The only other live performer in the series would be a British colonial ship captain named Grimsby (only called by name in the second episode). Instead of the stuffy, thin adviser and valet to Prince Eric in the original film, this Grimsby was played with a twinkle in his eyes by actor Clive Revill as an obviously well-traveled, well-fed, good-natured seafarer who is accompanied by his huge four-legged Muppet sheepdog, Max. Max looks like his counterpart in the original film and serves not only as a companion, but a first mate, always tying off the ship to the pier on Mermaid’s Island with his mouth.

Revill is a well-respected actor of stage, film and television, as well as quite accomplished at doing voice over work for animated cartoons. He seems to be having great fun playing the self-assured captain of a small ship. He is attired in a customized version of a traditional Royal Navy uniform, but with a gold vest and a tri-cornered hat probably to suggest roughly the same time period as the original animated feature.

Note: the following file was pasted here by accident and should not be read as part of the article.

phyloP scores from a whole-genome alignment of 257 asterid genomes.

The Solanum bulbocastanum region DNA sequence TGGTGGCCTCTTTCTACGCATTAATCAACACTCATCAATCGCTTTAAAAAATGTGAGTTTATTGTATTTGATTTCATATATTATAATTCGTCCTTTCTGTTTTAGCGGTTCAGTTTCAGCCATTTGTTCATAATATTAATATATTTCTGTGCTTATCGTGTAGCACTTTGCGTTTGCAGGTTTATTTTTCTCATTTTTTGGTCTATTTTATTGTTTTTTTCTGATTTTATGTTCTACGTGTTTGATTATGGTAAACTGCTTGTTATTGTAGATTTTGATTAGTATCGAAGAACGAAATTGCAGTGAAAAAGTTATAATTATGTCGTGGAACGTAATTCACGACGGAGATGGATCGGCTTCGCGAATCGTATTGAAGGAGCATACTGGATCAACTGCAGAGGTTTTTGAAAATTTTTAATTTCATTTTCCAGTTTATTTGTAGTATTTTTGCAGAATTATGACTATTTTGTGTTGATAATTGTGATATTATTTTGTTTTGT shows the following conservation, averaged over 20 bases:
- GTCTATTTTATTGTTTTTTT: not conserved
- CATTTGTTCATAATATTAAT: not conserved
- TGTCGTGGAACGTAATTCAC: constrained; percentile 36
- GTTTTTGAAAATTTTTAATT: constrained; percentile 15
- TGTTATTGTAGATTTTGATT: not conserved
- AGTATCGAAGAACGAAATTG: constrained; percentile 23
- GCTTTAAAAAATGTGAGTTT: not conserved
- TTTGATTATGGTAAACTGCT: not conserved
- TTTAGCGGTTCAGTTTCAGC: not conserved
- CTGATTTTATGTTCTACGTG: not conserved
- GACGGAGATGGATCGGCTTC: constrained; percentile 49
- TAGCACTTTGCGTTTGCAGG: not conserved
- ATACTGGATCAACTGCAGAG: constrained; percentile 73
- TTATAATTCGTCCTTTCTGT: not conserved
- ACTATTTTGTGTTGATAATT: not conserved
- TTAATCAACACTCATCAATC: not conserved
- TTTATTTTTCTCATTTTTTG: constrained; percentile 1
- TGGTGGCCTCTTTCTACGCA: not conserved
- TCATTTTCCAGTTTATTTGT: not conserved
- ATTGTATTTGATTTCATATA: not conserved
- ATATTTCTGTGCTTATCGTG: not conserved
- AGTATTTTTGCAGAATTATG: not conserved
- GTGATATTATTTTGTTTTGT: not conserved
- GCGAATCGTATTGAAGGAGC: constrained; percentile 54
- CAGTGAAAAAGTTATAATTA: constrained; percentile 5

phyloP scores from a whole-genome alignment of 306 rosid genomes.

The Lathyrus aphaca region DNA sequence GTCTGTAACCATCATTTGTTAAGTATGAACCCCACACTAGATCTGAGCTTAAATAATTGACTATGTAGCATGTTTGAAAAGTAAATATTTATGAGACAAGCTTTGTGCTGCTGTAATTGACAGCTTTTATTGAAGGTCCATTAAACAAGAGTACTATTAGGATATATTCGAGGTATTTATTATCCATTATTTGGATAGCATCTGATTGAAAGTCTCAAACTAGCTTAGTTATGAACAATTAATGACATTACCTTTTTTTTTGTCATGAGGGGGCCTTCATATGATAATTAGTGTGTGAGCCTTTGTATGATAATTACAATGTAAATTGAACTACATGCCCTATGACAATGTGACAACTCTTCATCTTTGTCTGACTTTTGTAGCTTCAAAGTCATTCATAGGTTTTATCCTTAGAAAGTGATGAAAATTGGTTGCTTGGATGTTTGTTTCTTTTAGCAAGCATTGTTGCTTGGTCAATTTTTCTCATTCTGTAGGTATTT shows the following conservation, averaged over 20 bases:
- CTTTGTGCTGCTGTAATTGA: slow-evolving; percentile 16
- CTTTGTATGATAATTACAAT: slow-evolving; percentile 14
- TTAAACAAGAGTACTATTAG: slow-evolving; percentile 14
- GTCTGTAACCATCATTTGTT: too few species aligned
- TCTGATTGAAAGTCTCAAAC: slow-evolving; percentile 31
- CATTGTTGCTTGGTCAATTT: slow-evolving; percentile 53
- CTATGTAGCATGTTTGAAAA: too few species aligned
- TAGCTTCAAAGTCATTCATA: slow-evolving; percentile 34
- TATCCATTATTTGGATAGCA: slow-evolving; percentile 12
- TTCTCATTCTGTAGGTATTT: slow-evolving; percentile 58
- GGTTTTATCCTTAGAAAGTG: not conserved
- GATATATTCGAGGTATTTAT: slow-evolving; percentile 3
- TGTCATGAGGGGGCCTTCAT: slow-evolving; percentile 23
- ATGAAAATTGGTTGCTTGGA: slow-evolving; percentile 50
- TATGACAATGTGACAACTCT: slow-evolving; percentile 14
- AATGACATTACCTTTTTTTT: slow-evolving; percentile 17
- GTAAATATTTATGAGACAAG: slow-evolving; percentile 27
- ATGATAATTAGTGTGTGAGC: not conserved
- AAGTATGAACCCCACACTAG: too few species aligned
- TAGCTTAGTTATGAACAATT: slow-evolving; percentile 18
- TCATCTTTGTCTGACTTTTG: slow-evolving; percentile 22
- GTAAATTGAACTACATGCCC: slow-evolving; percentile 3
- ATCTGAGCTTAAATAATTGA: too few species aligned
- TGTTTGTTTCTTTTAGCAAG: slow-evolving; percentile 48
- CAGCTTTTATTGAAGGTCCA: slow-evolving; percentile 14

All the other characters were performed by Muppets modeled after the characters in the original film: Flounder, Scuttle, Sebastian and Ursula’s two evil hench-eels, Flotsam and Jetsam. Flotsam and Jetsam are the villians of the show who instead of using physical violence, play seductive mind games to corrupt the good characters into doing something bad (that they learn to overcome and correct by the end of the half hour).